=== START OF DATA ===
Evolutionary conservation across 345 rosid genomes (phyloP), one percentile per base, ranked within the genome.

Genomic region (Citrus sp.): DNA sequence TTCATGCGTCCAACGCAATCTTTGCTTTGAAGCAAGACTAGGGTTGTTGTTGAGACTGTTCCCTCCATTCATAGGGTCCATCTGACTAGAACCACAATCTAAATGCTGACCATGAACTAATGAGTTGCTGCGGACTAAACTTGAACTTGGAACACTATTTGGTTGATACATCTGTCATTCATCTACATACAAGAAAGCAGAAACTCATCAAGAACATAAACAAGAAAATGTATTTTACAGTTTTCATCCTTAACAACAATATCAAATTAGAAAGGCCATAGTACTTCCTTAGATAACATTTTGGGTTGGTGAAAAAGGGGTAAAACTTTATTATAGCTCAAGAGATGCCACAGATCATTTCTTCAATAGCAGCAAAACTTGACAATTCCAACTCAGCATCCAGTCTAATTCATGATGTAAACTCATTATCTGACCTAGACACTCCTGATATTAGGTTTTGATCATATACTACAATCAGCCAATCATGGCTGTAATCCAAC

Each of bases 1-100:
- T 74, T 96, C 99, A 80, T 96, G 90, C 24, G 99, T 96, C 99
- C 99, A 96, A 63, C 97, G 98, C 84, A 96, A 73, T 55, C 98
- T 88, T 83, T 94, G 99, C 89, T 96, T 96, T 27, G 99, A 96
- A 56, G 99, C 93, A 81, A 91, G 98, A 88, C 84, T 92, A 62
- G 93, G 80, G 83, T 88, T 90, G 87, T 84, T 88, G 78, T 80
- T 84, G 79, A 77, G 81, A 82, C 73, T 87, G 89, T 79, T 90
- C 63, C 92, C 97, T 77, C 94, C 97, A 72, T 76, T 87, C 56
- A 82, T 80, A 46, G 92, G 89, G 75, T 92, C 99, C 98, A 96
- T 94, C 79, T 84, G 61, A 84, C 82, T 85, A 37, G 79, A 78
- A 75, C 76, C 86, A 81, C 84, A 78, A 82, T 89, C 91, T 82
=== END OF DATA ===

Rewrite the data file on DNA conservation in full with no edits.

Evolutionary conservation across 345 rosid genomes (phyloP), one percentile per base, ranked within the genome.

Genomic region (Citrus sp.): DNA sequence TTCATGCGTCCAACGCAATCTTTGCTTTGAAGCAAGACTAGGGTTGTTGTTGAGACTGTTCCCTCCATTCATAGGGTCCATCTGACTAGAACCACAATCTAAATGCTGACCATGAACTAATGAGTTGCTGCGGACTAAACTTGAACTTGGAACACTATTTGGTTGATACATCTGTCATTCATCTACATACAAGAAAGCAGAAACTCATCAAGAACATAAACAAGAAAATGTATTTTACAGTTTTCATCCTTAACAACAATATCAAATTAGAAAGGCCATAGTACTTCCTTAGATAACATTTTGGGTTGGTGAAAAAGGGGTAAAACTTTATTATAGCTCAAGAGATGCCACAGATCATTTCTTCAATAGCAGCAAAACTTGACAATTCCAACTCAGCATCCAGTCTAATTCATGATGTAAACTCATTATCTGACCTAGACACTCCTGATATTAGGTTTTGATCATATACTACAATCAGCCAATCATGGCTGTAATCCAAC

Each of bases 1-100:
- T 74, T 96, C 99, A 80, T 96, G 90, C 24, G 99, T 96, C 99
- C 99, A 96, A 63, C 97, G 98, C 84, A 96, A 73, T 55, C 98
- T 88, T 83, T 94, G 99, C 89, T 96, T 96, T 27, G 99, A 96
- A 56, G 99, C 93, A 81, A 91, G 98, A 88, C 84, T 92, A 62
- G 93, G 80, G 83, T 88, T 90, G 87, T 84, T 88, G 78, T 80
- T 84, G 79, A 77, G 81, A 82, C 73, T 87, G 89, T 79, T 90
- C 63, C 92, C 97, T 77, C 94, C 97, A 72, T 76, T 87, C 56
- A 82, T 80, A 46, G 92, G 89, G 75, T 92, C 99, C 98, A 96
- T 94, C 79, T 84, G 61, A 84, C 82, T 85, A 37, G 79, A 78
- A 75, C 76, C 86, A 81, C 84, A 78, A 82, T 89, C 91, T 82